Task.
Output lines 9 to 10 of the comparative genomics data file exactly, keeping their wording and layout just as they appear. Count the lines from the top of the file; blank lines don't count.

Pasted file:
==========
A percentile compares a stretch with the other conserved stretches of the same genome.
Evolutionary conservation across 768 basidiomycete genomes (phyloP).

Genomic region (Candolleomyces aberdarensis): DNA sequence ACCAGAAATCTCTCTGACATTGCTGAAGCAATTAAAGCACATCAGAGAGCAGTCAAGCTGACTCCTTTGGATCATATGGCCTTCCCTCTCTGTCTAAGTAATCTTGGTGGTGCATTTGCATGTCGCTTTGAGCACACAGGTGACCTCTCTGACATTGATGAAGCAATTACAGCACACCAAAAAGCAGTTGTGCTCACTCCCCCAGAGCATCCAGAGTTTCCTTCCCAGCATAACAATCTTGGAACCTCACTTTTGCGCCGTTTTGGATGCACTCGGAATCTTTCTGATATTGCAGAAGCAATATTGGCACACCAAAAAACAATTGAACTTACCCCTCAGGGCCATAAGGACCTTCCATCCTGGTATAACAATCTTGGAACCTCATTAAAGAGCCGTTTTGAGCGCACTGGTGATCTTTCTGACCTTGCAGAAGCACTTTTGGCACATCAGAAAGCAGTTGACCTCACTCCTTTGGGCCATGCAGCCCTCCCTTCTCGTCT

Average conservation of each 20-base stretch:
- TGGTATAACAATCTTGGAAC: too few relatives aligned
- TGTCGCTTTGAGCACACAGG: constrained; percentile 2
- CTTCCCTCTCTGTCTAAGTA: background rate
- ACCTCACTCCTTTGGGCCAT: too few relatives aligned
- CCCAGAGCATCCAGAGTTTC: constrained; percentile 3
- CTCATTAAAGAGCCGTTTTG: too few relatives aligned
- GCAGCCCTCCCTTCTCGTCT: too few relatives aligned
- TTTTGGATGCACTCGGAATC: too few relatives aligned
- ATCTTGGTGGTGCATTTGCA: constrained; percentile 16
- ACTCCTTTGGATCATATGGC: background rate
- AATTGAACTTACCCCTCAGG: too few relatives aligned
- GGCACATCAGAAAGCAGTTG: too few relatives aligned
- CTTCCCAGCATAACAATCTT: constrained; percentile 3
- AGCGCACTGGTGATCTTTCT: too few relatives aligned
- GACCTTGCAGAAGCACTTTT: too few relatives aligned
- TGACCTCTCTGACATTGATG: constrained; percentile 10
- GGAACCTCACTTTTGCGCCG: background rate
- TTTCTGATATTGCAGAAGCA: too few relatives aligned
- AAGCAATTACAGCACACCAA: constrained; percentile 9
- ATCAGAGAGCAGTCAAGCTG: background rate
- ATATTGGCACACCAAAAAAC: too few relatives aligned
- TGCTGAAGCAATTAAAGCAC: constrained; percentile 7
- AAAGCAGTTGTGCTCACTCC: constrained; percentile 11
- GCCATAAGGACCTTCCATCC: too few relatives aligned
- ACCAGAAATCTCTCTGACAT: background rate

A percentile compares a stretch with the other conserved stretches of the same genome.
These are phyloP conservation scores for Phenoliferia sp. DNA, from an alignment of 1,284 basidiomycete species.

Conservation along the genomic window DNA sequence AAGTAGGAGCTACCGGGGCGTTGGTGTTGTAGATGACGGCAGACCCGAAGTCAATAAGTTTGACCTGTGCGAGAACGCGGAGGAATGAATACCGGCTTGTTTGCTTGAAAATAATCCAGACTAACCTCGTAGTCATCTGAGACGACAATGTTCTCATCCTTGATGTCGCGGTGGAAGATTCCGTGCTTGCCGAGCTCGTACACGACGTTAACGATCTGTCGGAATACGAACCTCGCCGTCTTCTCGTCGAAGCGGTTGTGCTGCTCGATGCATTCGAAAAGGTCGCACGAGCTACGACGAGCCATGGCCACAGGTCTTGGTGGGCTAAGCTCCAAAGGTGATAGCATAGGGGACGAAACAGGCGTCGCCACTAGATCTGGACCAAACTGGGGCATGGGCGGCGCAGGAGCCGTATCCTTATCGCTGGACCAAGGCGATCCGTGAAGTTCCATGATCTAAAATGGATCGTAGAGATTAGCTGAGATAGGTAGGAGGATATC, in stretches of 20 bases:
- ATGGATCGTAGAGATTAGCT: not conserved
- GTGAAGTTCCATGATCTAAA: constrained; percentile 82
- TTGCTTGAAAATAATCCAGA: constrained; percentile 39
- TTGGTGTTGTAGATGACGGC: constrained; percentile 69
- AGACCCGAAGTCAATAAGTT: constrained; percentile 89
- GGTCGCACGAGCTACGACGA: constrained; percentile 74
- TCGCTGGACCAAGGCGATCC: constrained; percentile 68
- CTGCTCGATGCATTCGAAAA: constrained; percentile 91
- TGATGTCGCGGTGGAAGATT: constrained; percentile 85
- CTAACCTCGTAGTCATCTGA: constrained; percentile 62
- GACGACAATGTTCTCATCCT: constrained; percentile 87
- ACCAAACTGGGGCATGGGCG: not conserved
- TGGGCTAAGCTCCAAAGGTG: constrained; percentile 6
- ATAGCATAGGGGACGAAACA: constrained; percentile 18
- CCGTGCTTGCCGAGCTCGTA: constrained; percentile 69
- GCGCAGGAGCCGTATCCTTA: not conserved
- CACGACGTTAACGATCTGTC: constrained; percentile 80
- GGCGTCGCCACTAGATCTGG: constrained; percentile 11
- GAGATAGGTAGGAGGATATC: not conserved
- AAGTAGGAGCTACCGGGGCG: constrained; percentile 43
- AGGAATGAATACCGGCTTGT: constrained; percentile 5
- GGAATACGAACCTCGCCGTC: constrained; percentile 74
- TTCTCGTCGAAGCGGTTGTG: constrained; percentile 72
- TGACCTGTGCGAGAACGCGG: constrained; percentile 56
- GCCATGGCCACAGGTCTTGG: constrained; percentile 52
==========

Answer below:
- CCCAGAGCATCCAGAGTTTC: constrained; percentile 3
- CTCATTAAAGAGCCGTTTTG: too few relatives aligned